Linear programming: Theory and applications | by Bruno Scalia C. F. Leite | Apr, 2023

Photo by Patrick Fore on Unsplash

Numerical optimization is a fundamental tool in quantitative decision-making processes. To optimize a given goal, one must select values for interrelated decision variables under some prescribed set of circumstances. The format of the mathematical equations that describe the objective and the constraints of the problem is used to distinguish optimization problems between two major categories: Linear and Nonlinear Programming.

Management sciences and operations research make extensive use of linear models, whereas nonlinear programming problems tend to arise naturally in the physical sciences and engineering (Nocedal & Wright, 2006). In linear problems, as the name suggests, the objective(s) and constraints are described by linear functions only, which will be the focus of the current article.

Throughout this article, some of the main theoretical aspects of linear programming will be covered, besides applications in classical problems using Python. To do this, we will use the libraries scipy and pyomo (Bynum et al., 2021).

You may find here a short summary of the remainder of this text:

You can find the complete code in this GIT repository. Now enjoy the ride!

When formulating an optimization problem, one must define an objective that is a function of a vector decision variables x and might be subject to some equality and inequality constraints, which are functions of x as well. The objective can be defined either in a minimization or maximization sense although the former is the most usual. Notice that by simply multiplying the coefficients cᵢ of a maximization objective, it can be re-formulated in a minimization sense.

In linear problems, the decision variable space must be limited somehow. Otherwise, decision variables would converge to positive or negative infinity values according to the objective function. Constraints might be formulated by either equality or inequality relationships. They are usually stated as rows in the problem matrix. Let us distinguish the matrix of equality constraints A_eq from the matrix of inequality constraints A_ub.

Lower and upper boundaries for each component of x might be explicit in the formulation, which reduces the search space. As a convention, due to solution techniques, usually lower bounds for decision variables are by default equal to zero. This leads to a general problem formulation such as the following.

Linear problem in generic formulation. (Image by the author).

Inequality constraints might be re-formulated as equality constraints by adding non-negative slack variables. If this occurs and all decision variables are stated non-negative, we say the linear program is in the standard form.

Inequality constraint re-formulated as equality by including a nonnegative slack variable. (Image by the author).

And can then be stated as the following.

Linear programming problem in standard form. (Image by the author).

Notice that inequalities work as equalities if their corresponding slack variables are equal to zero. We will dive deeper into that in the next section when discussing the feasible space and solution techniques.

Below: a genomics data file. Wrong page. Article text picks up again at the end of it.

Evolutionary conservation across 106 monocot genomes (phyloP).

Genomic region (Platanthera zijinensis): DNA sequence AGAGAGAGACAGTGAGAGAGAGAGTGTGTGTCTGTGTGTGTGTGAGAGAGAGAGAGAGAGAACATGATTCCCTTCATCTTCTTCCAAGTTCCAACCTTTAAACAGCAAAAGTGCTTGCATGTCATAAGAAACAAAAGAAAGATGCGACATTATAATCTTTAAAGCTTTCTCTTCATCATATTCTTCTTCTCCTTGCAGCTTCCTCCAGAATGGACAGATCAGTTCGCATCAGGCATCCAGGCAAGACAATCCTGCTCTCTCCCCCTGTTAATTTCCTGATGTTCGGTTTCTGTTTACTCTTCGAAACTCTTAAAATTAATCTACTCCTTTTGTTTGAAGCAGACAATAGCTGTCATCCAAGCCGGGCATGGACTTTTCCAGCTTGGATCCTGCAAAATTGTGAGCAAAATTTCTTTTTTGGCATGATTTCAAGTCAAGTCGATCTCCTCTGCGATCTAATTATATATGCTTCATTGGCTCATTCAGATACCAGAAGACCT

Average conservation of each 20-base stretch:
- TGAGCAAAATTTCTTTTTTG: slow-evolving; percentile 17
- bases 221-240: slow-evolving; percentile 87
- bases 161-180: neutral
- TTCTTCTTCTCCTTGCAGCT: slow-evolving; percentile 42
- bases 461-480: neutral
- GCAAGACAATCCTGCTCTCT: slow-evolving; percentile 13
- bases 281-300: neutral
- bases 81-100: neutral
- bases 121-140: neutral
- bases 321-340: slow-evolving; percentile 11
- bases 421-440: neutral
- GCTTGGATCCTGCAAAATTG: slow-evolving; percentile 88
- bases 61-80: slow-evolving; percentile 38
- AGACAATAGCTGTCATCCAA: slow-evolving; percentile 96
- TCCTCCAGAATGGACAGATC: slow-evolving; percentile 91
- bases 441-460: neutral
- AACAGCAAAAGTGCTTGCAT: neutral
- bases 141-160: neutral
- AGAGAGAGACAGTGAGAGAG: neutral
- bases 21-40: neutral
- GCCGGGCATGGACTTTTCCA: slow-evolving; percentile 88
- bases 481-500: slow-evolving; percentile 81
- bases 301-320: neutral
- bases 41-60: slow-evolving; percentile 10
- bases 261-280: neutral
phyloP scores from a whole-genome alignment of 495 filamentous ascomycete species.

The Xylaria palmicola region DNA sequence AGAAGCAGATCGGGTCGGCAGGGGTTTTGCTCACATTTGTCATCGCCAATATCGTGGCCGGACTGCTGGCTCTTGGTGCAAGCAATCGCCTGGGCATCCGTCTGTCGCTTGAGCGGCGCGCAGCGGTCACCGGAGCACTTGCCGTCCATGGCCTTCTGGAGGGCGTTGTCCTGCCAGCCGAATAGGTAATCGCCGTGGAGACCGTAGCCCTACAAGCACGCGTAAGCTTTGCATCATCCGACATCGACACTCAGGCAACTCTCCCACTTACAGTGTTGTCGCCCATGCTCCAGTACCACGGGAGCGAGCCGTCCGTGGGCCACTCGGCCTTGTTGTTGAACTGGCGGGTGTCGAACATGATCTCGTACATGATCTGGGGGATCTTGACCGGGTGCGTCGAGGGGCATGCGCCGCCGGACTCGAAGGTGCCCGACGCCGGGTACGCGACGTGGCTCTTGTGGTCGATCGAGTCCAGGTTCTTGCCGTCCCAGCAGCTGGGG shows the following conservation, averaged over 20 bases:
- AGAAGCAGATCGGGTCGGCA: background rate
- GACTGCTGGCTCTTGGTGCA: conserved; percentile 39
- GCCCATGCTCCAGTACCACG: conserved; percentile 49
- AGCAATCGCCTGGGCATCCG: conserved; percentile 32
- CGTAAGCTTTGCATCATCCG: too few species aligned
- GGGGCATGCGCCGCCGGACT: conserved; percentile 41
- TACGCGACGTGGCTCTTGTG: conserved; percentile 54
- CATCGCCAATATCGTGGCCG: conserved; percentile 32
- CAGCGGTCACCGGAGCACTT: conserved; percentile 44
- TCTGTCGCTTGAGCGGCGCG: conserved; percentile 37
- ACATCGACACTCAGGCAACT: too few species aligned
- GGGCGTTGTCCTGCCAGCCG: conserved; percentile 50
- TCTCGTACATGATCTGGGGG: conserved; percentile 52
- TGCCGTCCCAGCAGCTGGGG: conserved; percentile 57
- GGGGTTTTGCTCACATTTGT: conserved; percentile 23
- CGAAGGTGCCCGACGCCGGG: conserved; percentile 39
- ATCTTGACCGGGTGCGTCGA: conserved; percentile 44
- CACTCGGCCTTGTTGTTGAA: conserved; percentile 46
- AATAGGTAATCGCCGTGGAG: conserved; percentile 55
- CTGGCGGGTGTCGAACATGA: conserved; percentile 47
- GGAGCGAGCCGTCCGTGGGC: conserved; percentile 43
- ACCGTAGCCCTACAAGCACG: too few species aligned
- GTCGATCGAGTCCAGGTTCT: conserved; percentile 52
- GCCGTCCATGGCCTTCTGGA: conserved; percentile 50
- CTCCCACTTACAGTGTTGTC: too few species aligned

Let us introduce a simple example to explore the concepts of this section.

Example problem. (Image by the author).

Which can be represented in a two-dimensional space as the following.

Notice that in each vertice of the feasible region (colored), a subset of constraints is active. Moreover, observe that the optimal solution in this example lies in a vertice. Recall that, when inequalities are active, their corresponding slack variables for the problem in the standard form are equal to zero. In linear problems, we will be interested in finding which constraints are active in a vertice that contains the optimal solution.

A generalization for higher dimensional problems is that, if an optimal solution exists, the set of optimal points can be a single vertice (unique solution), an edge or face, or even the entire feasible set (multiple solutions). The problem has no solution if the feasible set is empty (the infeasible case) or if the objective function is unbounded on the feasible region (the unbounded case).

In a formal definition, suppose the matrix A of the problem in its standard form has full row rank. In practice, preprocessing usually is applied to remove some redundancies. Reformulation by adding slack, surplus, and artificial variables is also used to force A to satisfy this condition (Nocedal & Wright, 2006). If we can identify a feasible point x with at most m nonzero components and the corresponding matrix B (m × m) of the columns from A matching nonzero indices in x is nonsingular, x is called a basic feasible point or a basic feasible solution. The variables set to zero are denoted nonbasic variables, while the remaining are denoted basic variables.

Back to the feasible region… The feasible set defined by the linear constraints is a polytope (in the two-variable example provided it is a polygon). Algebraically, all its vertices correspond to basic feasible points previously described. We can, therefore, make a connection between the algebraic and geometric viewpoints of the problem and gain insight into understanding how the simplex method works.

Variants of the simplex method are probably the most widely used solution techniques of linear programming. They explore the fundamental theorem of linear programming (Luenberger & Ye, 2008):

  1. If there is a feasible solution, there is a basic feasible solution.
  2. If there is an optimal feasible solution, there is an optimal basic feasible solution.

Thus, if an optimal solution exists, there is a vertice that contains an optimal solution. Aiming to find such a vertice, steps in the simplex method explore adjacent vertices, for which the set of basic indices differs in exactly one component until no further improvement is achieved. The reader interested in understanding better how to obtain a starting feasible point, prove the optimality of a solution, and how to iterate between two consecutive vertices might refer to Nocedal & Wright (2006) or Winston & Goldberg (2004).